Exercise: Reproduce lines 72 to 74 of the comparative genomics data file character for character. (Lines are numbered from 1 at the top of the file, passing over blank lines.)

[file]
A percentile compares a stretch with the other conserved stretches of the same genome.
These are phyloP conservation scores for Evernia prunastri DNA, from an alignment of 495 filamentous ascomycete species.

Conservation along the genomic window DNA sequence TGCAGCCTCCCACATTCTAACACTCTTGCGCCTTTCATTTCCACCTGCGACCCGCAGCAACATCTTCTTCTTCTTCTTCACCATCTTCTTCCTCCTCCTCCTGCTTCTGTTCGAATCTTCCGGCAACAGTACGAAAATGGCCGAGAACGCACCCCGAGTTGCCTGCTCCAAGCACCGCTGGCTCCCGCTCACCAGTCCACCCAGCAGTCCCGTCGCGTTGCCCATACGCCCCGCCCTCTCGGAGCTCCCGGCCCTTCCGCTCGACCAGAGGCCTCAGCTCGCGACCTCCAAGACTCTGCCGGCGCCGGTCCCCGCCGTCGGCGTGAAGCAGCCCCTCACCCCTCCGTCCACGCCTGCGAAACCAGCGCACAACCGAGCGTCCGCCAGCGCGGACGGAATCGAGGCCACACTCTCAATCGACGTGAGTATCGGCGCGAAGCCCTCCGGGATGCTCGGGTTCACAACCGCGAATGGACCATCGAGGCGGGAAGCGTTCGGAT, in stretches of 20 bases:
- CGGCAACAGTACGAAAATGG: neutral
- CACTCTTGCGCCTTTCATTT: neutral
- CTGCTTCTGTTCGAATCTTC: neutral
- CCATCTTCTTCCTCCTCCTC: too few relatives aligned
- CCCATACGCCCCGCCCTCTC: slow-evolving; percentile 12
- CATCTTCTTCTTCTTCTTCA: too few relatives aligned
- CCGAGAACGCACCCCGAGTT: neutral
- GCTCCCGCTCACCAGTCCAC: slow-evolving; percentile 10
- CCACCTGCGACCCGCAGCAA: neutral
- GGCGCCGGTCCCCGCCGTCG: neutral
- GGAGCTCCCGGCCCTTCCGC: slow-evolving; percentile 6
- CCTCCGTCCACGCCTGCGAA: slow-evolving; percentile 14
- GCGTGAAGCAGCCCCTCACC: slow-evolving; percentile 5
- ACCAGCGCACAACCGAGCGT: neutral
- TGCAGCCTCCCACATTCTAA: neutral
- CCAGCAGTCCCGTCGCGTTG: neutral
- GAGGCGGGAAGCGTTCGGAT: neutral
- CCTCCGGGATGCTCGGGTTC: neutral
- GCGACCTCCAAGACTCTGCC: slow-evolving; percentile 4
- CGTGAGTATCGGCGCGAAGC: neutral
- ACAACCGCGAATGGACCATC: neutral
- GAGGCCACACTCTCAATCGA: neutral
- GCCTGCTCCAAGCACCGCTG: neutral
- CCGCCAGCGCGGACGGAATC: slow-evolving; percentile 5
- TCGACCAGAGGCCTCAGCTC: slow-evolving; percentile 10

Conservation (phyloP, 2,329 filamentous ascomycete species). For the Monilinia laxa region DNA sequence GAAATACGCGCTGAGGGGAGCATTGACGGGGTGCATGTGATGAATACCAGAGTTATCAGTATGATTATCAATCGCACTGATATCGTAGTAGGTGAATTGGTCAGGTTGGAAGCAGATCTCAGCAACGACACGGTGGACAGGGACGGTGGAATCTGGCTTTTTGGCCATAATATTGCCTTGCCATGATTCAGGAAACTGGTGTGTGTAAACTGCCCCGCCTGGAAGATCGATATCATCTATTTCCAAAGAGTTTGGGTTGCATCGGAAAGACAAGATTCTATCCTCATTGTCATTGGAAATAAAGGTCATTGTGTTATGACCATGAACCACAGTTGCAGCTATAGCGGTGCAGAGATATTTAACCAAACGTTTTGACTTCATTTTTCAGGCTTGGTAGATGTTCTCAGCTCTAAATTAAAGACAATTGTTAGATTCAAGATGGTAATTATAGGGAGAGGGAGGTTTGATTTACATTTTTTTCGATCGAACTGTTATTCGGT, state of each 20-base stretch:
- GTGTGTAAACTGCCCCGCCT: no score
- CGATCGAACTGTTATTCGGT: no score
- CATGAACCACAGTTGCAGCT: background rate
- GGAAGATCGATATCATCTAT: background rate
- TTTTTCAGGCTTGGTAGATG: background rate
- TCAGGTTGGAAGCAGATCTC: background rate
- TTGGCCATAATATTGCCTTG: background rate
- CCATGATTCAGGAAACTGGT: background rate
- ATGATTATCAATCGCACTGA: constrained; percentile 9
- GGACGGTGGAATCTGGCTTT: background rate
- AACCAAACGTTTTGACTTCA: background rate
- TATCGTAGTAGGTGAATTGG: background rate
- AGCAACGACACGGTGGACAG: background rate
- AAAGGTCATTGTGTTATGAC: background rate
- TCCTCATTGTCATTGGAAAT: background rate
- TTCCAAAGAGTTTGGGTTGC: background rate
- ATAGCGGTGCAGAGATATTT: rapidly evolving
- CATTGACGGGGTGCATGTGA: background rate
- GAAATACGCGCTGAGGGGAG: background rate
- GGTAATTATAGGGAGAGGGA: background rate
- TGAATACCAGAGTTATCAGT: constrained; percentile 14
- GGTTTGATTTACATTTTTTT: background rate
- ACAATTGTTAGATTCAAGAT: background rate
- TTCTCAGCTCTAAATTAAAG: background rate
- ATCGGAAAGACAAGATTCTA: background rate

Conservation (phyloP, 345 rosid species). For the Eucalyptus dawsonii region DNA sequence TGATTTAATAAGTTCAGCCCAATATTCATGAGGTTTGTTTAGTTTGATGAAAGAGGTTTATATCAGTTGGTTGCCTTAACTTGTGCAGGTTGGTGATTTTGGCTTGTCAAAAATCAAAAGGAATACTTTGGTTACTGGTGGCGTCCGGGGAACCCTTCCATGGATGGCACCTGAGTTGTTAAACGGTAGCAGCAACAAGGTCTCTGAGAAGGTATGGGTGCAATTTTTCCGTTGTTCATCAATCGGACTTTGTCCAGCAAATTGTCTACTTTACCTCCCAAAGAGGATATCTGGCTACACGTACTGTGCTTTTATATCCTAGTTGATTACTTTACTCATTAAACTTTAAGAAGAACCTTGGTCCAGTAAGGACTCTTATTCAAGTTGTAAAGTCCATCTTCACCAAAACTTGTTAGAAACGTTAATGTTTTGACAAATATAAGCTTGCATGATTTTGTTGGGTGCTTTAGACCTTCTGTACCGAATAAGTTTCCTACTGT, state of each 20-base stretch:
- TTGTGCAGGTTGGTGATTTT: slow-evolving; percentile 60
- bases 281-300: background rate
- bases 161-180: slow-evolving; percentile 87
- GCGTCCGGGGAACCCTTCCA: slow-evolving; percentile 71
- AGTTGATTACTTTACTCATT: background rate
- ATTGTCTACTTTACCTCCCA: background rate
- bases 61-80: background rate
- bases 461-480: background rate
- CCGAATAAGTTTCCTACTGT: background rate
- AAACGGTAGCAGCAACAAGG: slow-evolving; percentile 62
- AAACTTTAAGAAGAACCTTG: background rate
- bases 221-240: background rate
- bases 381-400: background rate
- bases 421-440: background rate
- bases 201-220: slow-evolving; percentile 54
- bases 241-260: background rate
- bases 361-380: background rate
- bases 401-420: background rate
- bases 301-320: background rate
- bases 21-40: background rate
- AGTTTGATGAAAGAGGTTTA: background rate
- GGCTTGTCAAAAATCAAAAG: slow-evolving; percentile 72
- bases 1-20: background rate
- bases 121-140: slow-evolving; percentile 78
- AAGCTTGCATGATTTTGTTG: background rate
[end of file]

- bases 361-380: background rate
- bases 401-420: background rate
- bases 301-320: background rate